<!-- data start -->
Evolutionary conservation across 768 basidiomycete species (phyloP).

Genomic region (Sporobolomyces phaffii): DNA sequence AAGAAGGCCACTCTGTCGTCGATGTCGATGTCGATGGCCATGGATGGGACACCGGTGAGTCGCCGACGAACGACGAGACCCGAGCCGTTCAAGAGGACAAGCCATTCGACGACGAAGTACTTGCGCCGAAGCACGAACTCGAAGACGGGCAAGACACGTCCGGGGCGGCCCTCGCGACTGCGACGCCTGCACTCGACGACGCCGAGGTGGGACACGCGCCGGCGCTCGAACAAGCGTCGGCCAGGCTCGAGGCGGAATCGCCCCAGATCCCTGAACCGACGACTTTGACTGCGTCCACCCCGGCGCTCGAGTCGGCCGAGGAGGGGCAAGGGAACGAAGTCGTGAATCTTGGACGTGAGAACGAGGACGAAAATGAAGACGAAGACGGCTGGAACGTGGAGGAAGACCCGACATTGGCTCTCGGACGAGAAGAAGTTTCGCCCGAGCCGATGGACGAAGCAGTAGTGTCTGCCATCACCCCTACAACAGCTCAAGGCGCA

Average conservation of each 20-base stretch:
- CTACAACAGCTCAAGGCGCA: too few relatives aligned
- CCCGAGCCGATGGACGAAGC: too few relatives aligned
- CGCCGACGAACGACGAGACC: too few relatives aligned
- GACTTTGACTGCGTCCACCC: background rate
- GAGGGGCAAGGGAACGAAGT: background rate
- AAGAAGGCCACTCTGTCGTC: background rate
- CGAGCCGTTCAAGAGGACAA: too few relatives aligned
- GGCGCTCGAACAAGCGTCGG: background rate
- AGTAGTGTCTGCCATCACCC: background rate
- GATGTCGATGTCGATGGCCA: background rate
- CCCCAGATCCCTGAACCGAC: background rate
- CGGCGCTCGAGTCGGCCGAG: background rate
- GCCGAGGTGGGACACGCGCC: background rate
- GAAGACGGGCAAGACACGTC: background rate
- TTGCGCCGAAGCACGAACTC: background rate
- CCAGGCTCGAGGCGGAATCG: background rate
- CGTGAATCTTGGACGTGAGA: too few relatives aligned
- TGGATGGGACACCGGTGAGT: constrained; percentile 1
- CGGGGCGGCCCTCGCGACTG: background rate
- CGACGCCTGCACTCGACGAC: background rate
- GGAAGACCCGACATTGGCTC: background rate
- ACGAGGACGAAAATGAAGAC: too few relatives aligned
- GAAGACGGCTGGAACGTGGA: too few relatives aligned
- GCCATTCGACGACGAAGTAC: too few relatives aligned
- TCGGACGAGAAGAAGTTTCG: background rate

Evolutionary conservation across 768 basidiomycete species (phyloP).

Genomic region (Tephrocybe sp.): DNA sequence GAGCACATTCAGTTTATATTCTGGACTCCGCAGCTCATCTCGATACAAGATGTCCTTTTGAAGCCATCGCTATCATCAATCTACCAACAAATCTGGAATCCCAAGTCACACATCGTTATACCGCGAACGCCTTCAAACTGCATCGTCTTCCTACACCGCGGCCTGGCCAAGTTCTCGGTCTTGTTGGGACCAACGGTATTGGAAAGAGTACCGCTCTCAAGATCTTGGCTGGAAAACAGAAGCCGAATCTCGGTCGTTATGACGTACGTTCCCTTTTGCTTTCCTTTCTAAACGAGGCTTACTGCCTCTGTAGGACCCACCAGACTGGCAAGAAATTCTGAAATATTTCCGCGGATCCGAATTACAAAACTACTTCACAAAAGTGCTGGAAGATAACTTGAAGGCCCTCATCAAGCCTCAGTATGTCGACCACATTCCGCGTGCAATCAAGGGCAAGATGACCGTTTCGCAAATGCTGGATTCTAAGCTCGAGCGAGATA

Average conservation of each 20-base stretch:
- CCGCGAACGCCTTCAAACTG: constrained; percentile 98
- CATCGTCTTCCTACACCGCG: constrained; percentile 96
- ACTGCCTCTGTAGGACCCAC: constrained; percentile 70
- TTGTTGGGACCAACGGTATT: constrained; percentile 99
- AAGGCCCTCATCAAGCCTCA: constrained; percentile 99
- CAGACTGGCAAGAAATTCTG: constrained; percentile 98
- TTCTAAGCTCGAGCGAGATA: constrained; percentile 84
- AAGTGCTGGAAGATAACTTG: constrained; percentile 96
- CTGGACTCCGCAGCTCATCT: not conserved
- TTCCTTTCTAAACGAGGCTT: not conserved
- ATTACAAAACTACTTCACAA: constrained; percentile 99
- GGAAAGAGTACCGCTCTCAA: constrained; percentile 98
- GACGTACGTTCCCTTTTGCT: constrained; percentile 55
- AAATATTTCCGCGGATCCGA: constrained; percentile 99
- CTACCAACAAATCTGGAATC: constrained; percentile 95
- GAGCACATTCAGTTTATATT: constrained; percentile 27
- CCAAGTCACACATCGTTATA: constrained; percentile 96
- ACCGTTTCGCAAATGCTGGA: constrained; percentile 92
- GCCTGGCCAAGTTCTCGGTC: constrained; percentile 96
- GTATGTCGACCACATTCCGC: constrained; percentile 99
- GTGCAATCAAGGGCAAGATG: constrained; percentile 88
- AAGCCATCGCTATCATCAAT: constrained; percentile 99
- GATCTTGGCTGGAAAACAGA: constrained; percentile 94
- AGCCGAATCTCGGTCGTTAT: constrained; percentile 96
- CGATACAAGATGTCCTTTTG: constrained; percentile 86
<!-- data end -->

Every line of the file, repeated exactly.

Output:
Evolutionary conservation across 768 basidiomycete species (phyloP).

Genomic region (Sporobolomyces phaffii): DNA sequence AAGAAGGCCACTCTGTCGTCGATGTCGATGTCGATGGCCATGGATGGGACACCGGTGAGTCGCCGACGAACGACGAGACCCGAGCCGTTCAAGAGGACAAGCCATTCGACGACGAAGTACTTGCGCCGAAGCACGAACTCGAAGACGGGCAAGACACGTCCGGGGCGGCCCTCGCGACTGCGACGCCTGCACTCGACGACGCCGAGGTGGGACACGCGCCGGCGCTCGAACAAGCGTCGGCCAGGCTCGAGGCGGAATCGCCCCAGATCCCTGAACCGACGACTTTGACTGCGTCCACCCCGGCGCTCGAGTCGGCCGAGGAGGGGCAAGGGAACGAAGTCGTGAATCTTGGACGTGAGAACGAGGACGAAAATGAAGACGAAGACGGCTGGAACGTGGAGGAAGACCCGACATTGGCTCTCGGACGAGAAGAAGTTTCGCCCGAGCCGATGGACGAAGCAGTAGTGTCTGCCATCACCCCTACAACAGCTCAAGGCGCA

Average conservation of each 20-base stretch:
- CTACAACAGCTCAAGGCGCA: too few relatives aligned
- CCCGAGCCGATGGACGAAGC: too few relatives aligned
- CGCCGACGAACGACGAGACC: too few relatives aligned
- GACTTTGACTGCGTCCACCC: background rate
- GAGGGGCAAGGGAACGAAGT: background rate
- AAGAAGGCCACTCTGTCGTC: background rate
- CGAGCCGTTCAAGAGGACAA: too few relatives aligned
- GGCGCTCGAACAAGCGTCGG: background rate
- AGTAGTGTCTGCCATCACCC: background rate
- GATGTCGATGTCGATGGCCA: background rate
- CCCCAGATCCCTGAACCGAC: background rate
- CGGCGCTCGAGTCGGCCGAG: background rate
- GCCGAGGTGGGACACGCGCC: background rate
- GAAGACGGGCAAGACACGTC: background rate
- TTGCGCCGAAGCACGAACTC: background rate
- CCAGGCTCGAGGCGGAATCG: background rate
- CGTGAATCTTGGACGTGAGA: too few relatives aligned
- TGGATGGGACACCGGTGAGT: constrained; percentile 1
- CGGGGCGGCCCTCGCGACTG: background rate
- CGACGCCTGCACTCGACGAC: background rate
- GGAAGACCCGACATTGGCTC: background rate
- ACGAGGACGAAAATGAAGAC: too few relatives aligned
- GAAGACGGCTGGAACGTGGA: too few relatives aligned
- GCCATTCGACGACGAAGTAC: too few relatives aligned
- TCGGACGAGAAGAAGTTTCG: background rate

Evolutionary conservation across 768 basidiomycete species (phyloP).

Genomic region (Tephrocybe sp.): DNA sequence GAGCACATTCAGTTTATATTCTGGACTCCGCAGCTCATCTCGATACAAGATGTCCTTTTGAAGCCATCGCTATCATCAATCTACCAACAAATCTGGAATCCCAAGTCACACATCGTTATACCGCGAACGCCTTCAAACTGCATCGTCTTCCTACACCGCGGCCTGGCCAAGTTCTCGGTCTTGTTGGGACCAACGGTATTGGAAAGAGTACCGCTCTCAAGATCTTGGCTGGAAAACAGAAGCCGAATCTCGGTCGTTATGACGTACGTTCCCTTTTGCTTTCCTTTCTAAACGAGGCTTACTGCCTCTGTAGGACCCACCAGACTGGCAAGAAATTCTGAAATATTTCCGCGGATCCGAATTACAAAACTACTTCACAAAAGTGCTGGAAGATAACTTGAAGGCCCTCATCAAGCCTCAGTATGTCGACCACATTCCGCGTGCAATCAAGGGCAAGATGACCGTTTCGCAAATGCTGGATTCTAAGCTCGAGCGAGATA

Average conservation of each 20-base stretch:
- CCGCGAACGCCTTCAAACTG: constrained; percentile 98
- CATCGTCTTCCTACACCGCG: constrained; percentile 96
- ACTGCCTCTGTAGGACCCAC: constrained; percentile 70
- TTGTTGGGACCAACGGTATT: constrained; percentile 99
- AAGGCCCTCATCAAGCCTCA: constrained; percentile 99
- CAGACTGGCAAGAAATTCTG: constrained; percentile 98
- TTCTAAGCTCGAGCGAGATA: constrained; percentile 84
- AAGTGCTGGAAGATAACTTG: constrained; percentile 96
- CTGGACTCCGCAGCTCATCT: not conserved
- TTCCTTTCTAAACGAGGCTT: not conserved
- ATTACAAAACTACTTCACAA: constrained; percentile 99
- GGAAAGAGTACCGCTCTCAA: constrained; percentile 98
- GACGTACGTTCCCTTTTGCT: constrained; percentile 55
- AAATATTTCCGCGGATCCGA: constrained; percentile 99
- CTACCAACAAATCTGGAATC: constrained; percentile 95
- GAGCACATTCAGTTTATATT: constrained; percentile 27
- CCAAGTCACACATCGTTATA: constrained; percentile 96
- ACCGTTTCGCAAATGCTGGA: constrained; percentile 92
- GCCTGGCCAAGTTCTCGGTC: constrained; percentile 96
- GTATGTCGACCACATTCCGC: constrained; percentile 99
- GTGCAATCAAGGGCAAGATG: constrained; percentile 88
- AAGCCATCGCTATCATCAAT: constrained; percentile 99
- GATCTTGGCTGGAAAACAGA: constrained; percentile 94
- AGCCGAATCTCGGTCGTTAT: constrained; percentile 96
- CGATACAAGATGTCCTTTTG: constrained; percentile 86